Seven best practices of slide formatting
Some best practices that I have gleaned over the years of formatting slide decks, at work and at play
Each time I see a presentation that could have been formatted much better, I wince a little in pain. We all know that a well-formatted presentation can make it easier for decision makers to just focus on the substantive content.
But somehow, sometimes, and strangely, an odd font or a missing comma, small caps followed by all caps, or just a jarring colour combination sticks out so jarringly, detracting rather than adding to the narrative of a presentation.
I just had to write this story on some best practices for formatting slides. It reminds me (and I hope, the reader) that good formatting is all about consistency and coherence.
First, Keep Things Consistently Clean and Simple
Keep slides clean and uncluttered, through ample white space, minimal text (although I admit that this is not always easy, especially in a technical presentation that needs walls of text), and simple visuals.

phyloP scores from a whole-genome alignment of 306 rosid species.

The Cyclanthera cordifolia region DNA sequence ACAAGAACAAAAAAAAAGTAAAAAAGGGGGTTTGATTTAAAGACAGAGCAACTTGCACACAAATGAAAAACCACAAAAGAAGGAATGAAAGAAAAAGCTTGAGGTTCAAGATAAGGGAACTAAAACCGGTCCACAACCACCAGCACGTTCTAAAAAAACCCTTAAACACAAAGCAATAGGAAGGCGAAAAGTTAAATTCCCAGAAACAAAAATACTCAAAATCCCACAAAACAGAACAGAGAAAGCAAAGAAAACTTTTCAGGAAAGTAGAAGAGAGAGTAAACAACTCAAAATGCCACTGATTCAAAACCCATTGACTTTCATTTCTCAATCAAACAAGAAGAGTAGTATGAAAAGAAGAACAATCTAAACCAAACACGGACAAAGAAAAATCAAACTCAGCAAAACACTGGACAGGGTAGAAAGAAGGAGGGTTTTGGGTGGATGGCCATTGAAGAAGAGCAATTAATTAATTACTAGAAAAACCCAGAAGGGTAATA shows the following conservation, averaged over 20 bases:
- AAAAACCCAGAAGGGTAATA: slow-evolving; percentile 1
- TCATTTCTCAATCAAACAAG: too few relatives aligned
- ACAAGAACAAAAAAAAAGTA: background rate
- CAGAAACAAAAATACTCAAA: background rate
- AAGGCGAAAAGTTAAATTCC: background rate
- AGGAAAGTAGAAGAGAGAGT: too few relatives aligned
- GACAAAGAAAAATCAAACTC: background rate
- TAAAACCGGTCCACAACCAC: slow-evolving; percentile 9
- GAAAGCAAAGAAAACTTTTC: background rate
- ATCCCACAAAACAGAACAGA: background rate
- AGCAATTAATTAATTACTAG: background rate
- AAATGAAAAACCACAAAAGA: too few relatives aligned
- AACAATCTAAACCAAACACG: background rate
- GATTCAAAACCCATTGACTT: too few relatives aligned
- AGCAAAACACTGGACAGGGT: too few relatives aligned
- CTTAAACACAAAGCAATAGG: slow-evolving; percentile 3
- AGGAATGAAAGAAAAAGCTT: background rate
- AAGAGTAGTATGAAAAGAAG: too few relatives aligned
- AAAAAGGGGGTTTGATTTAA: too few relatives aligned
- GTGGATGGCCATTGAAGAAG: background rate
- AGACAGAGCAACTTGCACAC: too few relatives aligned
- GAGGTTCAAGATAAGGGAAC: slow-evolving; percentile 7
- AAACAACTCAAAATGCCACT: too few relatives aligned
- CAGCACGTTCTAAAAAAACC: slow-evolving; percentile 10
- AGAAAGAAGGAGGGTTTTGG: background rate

Have a clear and direct hierarchy of information.
For me, this often means utilising black bullets for the key, main messages and white hollow bullets for the supporting, sub-messages that support your key points.
And if there is another sub-level of sub-sub-messages, they should be in square bullets to distinguish them from the white hollow bullets (sub-bullets) and black bullets (main/key).
Second, Use Coherent and Consistent Colours
Choose a coherent colour scheme that complements your content and conveys emotions.
For example, if your presentation is for children, use kid-friendly and loud colours like red, green, orange, or pink.
But if your presentation is for adults, use your corporate template if one is available. Adhere to corporate templates religiously. If, and this is purely an example, for some reason the corporate style is to use a maroon Roboto Medium for the action title or headline, literally use a maroon…